Nova Scotia won't pay to exhibit works of famed photographer Annie Leibovitz

The Nova Scotia government says it won't ante up to help the provincial art gallery exhibit pictures by famed American photographer Annie Leibovitz.

Culture Minister Leo Glavine had said in May it ``wouldn't be out of the question'' the province could consider helping the Art Gallery of Nova Scotia pay the exhibition fee to showcase the iconic collection, though he said no request had been made to the province.

But Glavine now says the government isn't prepared to negotiate a monetary settlement to get the works on display.

A wealthy Toronto family donated the multi-million-dollar collection of Leibovitz photographs in June 2013, but they have been stuck in storage at the Halifax gallery as a tax battle waged with Ottawa.

The Canadian Cultural Property Export Review Board ultimately turned down a series of requests to grant the collection a stamp of cultural significance, thus withholding lucrative tax incentives to the art donor and the final payment to Leibovitz, which is more than $2 million.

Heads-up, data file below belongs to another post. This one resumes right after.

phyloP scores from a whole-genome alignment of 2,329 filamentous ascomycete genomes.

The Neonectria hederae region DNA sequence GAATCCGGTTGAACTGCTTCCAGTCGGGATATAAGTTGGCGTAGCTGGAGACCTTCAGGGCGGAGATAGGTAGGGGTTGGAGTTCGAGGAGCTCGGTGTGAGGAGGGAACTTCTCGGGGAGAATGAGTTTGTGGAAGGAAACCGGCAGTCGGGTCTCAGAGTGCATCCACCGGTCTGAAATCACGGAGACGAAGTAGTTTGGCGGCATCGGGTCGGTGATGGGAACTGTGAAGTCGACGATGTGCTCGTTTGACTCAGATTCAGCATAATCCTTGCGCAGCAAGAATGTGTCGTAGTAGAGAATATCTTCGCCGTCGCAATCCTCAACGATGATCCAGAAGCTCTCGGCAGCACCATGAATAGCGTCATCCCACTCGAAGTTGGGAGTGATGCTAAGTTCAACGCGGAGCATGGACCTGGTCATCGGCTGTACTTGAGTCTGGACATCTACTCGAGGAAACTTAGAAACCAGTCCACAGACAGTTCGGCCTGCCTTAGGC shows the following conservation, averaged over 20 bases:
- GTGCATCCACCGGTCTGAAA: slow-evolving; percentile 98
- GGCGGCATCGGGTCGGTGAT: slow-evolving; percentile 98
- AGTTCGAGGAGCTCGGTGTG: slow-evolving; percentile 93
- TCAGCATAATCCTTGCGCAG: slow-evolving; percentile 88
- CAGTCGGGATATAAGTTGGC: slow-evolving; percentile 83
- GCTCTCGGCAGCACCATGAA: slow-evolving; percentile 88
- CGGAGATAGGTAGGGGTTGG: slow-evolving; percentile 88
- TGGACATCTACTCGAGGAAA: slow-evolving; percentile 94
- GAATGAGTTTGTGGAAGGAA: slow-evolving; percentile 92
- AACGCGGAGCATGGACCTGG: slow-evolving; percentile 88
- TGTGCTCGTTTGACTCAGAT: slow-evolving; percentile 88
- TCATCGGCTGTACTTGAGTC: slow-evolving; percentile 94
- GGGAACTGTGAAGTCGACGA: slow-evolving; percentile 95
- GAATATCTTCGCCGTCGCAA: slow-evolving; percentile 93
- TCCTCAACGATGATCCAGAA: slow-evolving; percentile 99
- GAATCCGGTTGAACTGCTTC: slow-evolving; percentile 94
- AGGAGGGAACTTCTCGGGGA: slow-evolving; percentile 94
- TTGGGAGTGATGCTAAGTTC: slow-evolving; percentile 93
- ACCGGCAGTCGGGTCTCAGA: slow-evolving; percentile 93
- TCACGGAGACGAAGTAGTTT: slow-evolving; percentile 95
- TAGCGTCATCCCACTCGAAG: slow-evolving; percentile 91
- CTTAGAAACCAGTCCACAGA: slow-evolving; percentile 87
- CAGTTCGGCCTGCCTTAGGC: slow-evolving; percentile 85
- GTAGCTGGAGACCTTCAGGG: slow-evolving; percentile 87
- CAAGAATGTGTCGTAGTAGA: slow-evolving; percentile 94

Glavine says art gallery CEO Nancy Noble has been trying to negotiate a resolution for the last year, although he says there is nothing to report in terms of how soon a potential agreement can be reached.

The influential works include an introspective image of the Queen and a portrait of a pregnant Demi Moore.

Other works include Whoopi Goldberg bathing in milk, Dan Aykroyd and John Belushi as the Blues Brothers, and a striking photo of a naked John Lennon and Yoko Ono hours before the musician was gunned down in front of his New York apartment.